I cannot get into my head that people are demanding, as a right, as an unquestionable right, that they should be provided with contraceptives totally free.... No one heard of such an idea a couple of months ago. And now it's already a pillar of America which no one may safely challenge.
He also makes this point:
This is liberalism taking off into hyperspeed. And if Obamacare is not repealed, we are going to be dealing every day for the rest of our lives with this faster-than-light liberalism.
I've noticed this as well since Obama became President. The left makes new demands at breathtaking speed. The Internet then puts out talking points for defending them as essential, and all the little leftist commentators go about repeating them everywhere until people simply believe that whatever is now being touted is now normal, a right, etc. We've seen a bit of this in the relatively quick speed with which homosexual "marriage" has moved from being a fringe idea to being the only alternative to evil bigotry. But the free contraception mandate sets a speed record.
My own opinion is that the abandonment of democracy and constitutional government is connected to this new speed with which insane liberal ideas become accepted by the public. Someone might argue that it is otherwise, that this shows the pitfalls of democracy, because people are too easily manipulated. But my instinct is that it is otherwise. I believe this contraception mandate would have moved much more slowly if it had instead been proposed as something to be passed individually by Congress. There would then at least have been a debate, with people saying, "What? This is silly," and so forth. As it is, because Sebelius was given dictatorial powers by Obamacare, the left stole a march on us by promulgating the rule as a done deal, as something they already have power to dictate. The debate then automatically takes place in reactionary fashion. Indeed, I've seen commentator after commentator piously declare, "This is now the law." Sebelius and Obama make this thing up out of their heads one fine day, announce it in a press conference, and that makes it "the law," and that is used as a pompous argument for its legitimacy. So real American constitutional representative democracy would have some power in slowing this process down, if it were operating properly. Which it is not.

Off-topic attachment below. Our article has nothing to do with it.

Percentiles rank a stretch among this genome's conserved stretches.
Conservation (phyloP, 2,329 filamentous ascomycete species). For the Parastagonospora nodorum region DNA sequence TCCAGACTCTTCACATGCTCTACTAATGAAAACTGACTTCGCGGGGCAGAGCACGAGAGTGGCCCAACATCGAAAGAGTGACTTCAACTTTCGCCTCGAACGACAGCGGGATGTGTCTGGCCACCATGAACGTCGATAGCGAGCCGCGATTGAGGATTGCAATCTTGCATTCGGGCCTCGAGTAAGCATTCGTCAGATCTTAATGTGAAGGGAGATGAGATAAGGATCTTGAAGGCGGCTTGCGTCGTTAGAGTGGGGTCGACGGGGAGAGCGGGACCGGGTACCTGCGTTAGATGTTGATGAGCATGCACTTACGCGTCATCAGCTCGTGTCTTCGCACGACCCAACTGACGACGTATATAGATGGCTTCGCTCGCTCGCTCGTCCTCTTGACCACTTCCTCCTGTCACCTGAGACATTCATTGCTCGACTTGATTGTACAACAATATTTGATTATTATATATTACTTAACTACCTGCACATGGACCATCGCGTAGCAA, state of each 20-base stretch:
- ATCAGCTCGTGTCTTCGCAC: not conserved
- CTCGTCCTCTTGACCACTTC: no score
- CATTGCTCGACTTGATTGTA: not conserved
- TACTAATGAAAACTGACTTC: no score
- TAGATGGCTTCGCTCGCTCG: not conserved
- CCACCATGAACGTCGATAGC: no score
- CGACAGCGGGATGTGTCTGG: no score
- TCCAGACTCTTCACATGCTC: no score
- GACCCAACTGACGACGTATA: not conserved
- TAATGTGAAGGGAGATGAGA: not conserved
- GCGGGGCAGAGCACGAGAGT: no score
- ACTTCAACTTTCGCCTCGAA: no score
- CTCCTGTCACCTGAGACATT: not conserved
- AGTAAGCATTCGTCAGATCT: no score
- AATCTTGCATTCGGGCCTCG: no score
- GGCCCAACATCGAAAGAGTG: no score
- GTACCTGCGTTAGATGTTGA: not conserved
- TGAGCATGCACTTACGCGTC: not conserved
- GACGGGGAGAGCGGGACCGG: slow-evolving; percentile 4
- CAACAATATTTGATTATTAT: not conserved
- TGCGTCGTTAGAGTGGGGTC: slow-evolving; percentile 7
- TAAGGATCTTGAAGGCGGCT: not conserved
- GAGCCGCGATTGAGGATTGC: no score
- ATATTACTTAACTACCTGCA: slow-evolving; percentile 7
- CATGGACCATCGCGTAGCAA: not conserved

Auster also makes the point that the left is losing its humanitarian halo in all of this. There are all sorts of people with serious illnesses and very high co-pays, or people who need drugs not on their HMO's formularies and who are in really dire straits as a result. And what does the left decide to declare to be "free" and an entitlement? Birth control pills! So much for their caring about sick people. Auster relates this to feminism:
The situation described by Mr. Zarkov exemplifies how, as Gintas and I wrote in another entry, liberals have launched themselves into some speeded-up liberal dimension of complete irrationality. As we all remember, nationalized health insurance was supposedly absolutely necessary because, as the Democrats kept saying over and over and over, there are so many people in America with terrible medical conditions for which they cannot afford the care. Nationalized health insurance was demanded on the basis that there are seriously suffering people who lack affordable health care and must have it. As flawed as that argument was, it at least made a rational-sounding appeal related to some supposed actual human need.I certainly agree that there is a connection to feminism. In fact, I've pointed out again and again that the state laws that are somewhat like the present federal law (though, contra the leftists, providing more loopholes for religious organizations) were passed on a wave of feminist ideology. This is for women. If you don't do this you are anti-woman. (A friend asked recently why the left is casting this as a women's issue rather than an issue affecting couples who are allegedly unable to afford contraception. The obvious answer is that neither the left nor the mushy middle gets really teary-eyed over couples. "It's for women" is a battle cry that rouses the public and makes the PC-whipped scurry to obey, so that's what they are using.)